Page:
Primary Caregiving – What does it mean for you and your child?
Primary caregiving. Two words that on their own aren’t too complicated to understand, but put them together and all that simplicity turns into one question: What does that mean?? We could give the academic, historical answer that primary caregiving is the educational approach founded by Dr. Emmi Pikler and advocated for by Magda Gerber through the Resources for Infant Educarers (RIE) philosophy… but then you’d have SO many more things to Google, so let’s take it back a step and look at what this primary caregiving approach is all about!
As the Primary Caregiving philosophy becomes more widely known and used in infant and toddler settings it’s important to explain just what the term Primary Caregiving means. With this approach, children are given time, space and most importantly respect to develop at their own pace and at their own speed. This allows their abilities to naturally unfold and grow. Instead of talking at the children, we talk to them, letting them know what is happening and give them time to respond and participate in the process.
A key component in this approach is the Primary Care Giving System where a primary teacher builds authentic, responsive, reciprocial and trusting relationships with the children in their care. Building these relationships is not only important – we see this as essential! This involves each teacher in the classroom taking a lead role for the care of certain children. For the children this means that there is one person who they can form a trusting relationship with, and for parents and whānau this system ensures one teacher is responsible for their child, who will get to know their child’s personality and routine, and who the child being cared for will have someone to develop a trusting relationship with.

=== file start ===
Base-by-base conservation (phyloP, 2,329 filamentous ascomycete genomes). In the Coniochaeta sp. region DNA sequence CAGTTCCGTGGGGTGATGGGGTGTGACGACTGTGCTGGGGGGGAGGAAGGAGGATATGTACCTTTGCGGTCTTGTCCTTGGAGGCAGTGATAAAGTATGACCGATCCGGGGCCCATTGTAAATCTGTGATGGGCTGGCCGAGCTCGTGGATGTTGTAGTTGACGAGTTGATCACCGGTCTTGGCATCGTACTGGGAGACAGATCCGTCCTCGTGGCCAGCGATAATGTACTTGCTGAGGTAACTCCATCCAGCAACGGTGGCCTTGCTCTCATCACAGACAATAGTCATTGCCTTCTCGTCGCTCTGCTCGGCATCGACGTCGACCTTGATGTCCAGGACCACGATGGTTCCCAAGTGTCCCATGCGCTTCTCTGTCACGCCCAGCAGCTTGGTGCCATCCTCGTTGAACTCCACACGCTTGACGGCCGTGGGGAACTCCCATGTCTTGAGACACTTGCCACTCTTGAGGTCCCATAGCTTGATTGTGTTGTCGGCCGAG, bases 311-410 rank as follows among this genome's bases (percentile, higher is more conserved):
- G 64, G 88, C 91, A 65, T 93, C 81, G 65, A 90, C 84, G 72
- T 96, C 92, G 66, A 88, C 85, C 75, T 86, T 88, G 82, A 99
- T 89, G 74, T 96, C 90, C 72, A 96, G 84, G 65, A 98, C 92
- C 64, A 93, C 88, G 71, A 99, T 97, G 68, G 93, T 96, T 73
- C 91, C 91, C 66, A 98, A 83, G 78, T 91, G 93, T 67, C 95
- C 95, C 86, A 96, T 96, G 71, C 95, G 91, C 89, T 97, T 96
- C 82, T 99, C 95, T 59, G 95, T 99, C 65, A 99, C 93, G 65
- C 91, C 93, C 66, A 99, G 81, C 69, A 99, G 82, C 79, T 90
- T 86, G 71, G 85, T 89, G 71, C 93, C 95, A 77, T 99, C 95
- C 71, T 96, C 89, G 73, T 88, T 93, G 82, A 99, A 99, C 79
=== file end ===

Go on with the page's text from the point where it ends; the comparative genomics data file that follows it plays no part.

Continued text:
Alongside the child/teacher relationship is the most important relationship of all: your relationship with your child. A parent is a child’s first caregiver and this relationship is paramount.
This all sounds great doesn’t it? Now the next question... what does this look like? That’s a GREAT question! We do this through something we here at Ashburton Baptist Preschool call “Care Moments.” These are moments with children that are, in nature, ‘one on one’ time. You will see this while we are changing, feeding, sleeping and dressing children. These are all times where a child gets to spend one on one time with an adult. We like to take our time and make these moments enjoyable and calm, supporting the feeling of togetherness.
In our almost 40 years of teaching, we’ve found that this concept of “Primary Caregiving” is the most respectful and beneficial way for us to offer a trustworthy environment for your child. This approach to teaching creates a feeling of security that encourages children to become confident, life-long learners – this is supported by our own confidence in the approach that this has a positive effect on the children at our preschool and enhances the educational experience for all.